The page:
The people can either shut you down or they can energize you. It's up to the people. You gotta watch the people. When you are on stage, you come up, you are hoping everything going to be right. And you just get up and do what you do. When I first started, I would have stage fright for a little while, but you grow out of that. It's up to you to take control of the people, I've seen many people get run off stage by letting the public take over. 

A person don't know when you made a mistake or you messed, but if you’re a professional you won't show that, you just keep going. 

First concert that you ever went to? 

Well, it was James Brown at the Paul's Theater in Jacksonville, Florida, where the big names come. I was a coming up musician and a painter and I wasn't old enough to get in the club. 

I was slipping in sometimes, I would try to put a mustache on that looked big, and I would go in with the band. But the last time the guy stopped me and he told me he wasn't gonna let me come in. And James heard him, and James came up, he said, ‘Hey brother, you wanna come in, man?’ And I said, ‘Yeah.’ I was excited, James could say to me, ‘Let that brother come on in. Come on in, brother. Don't stop him no more.’ And from then on, that was it.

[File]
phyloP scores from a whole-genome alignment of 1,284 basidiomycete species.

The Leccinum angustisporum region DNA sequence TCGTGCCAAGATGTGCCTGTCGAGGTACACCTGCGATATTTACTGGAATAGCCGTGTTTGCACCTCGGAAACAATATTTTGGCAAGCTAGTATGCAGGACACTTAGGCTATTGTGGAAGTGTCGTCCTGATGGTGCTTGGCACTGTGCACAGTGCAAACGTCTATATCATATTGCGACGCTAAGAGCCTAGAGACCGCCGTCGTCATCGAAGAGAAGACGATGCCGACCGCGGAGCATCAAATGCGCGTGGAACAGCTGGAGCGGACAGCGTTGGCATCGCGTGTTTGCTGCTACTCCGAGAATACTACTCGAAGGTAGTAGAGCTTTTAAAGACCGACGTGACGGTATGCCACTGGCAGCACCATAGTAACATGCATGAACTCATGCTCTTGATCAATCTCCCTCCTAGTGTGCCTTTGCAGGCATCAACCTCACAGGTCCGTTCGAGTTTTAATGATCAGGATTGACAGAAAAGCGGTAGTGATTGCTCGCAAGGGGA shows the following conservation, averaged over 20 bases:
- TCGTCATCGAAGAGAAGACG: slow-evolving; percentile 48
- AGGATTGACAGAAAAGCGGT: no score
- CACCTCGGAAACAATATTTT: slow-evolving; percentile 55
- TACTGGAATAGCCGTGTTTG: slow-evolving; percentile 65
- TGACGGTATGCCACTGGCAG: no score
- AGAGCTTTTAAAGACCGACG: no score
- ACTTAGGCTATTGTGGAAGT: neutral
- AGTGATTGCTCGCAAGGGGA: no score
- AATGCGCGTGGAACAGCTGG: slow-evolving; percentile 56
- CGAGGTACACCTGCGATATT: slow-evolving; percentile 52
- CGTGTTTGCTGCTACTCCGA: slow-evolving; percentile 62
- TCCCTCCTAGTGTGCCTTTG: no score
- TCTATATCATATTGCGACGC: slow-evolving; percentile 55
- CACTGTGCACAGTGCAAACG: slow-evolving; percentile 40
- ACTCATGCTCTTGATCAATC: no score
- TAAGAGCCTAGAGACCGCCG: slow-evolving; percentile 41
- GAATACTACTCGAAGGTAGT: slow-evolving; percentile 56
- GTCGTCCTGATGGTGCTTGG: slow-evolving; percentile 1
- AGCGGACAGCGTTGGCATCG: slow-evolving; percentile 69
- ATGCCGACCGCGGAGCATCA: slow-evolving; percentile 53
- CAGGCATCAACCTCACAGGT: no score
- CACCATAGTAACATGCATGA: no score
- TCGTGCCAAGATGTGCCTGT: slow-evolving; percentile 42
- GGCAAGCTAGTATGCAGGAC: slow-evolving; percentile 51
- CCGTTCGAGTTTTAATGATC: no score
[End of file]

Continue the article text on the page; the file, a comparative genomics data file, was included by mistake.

That was the first time I met him. But after that, me and him became brothers, he called me little brother. I called him Big Brother. And it was me, him and Leon Austin down in Augusta. 

When I did my first record though the guy asked me did I have any songs to record, do I have at least two songs? I told him, ‘Yeah,’ but I didn't, but I wasn't gonna tell him I didn't. So it was a letter that I had written home to my wife and I used those lyrics for one song, and the other song sound like James Brown. And then James came to me on that one. This was about 63 or 64, and he said, ‘Brother, brother, look, look man, number one James Brown brother.’ 

When I went to Augusta, they were shouting on my song, and some of the people thought it was James Brown, to tell you the truth. And so we began to get real close.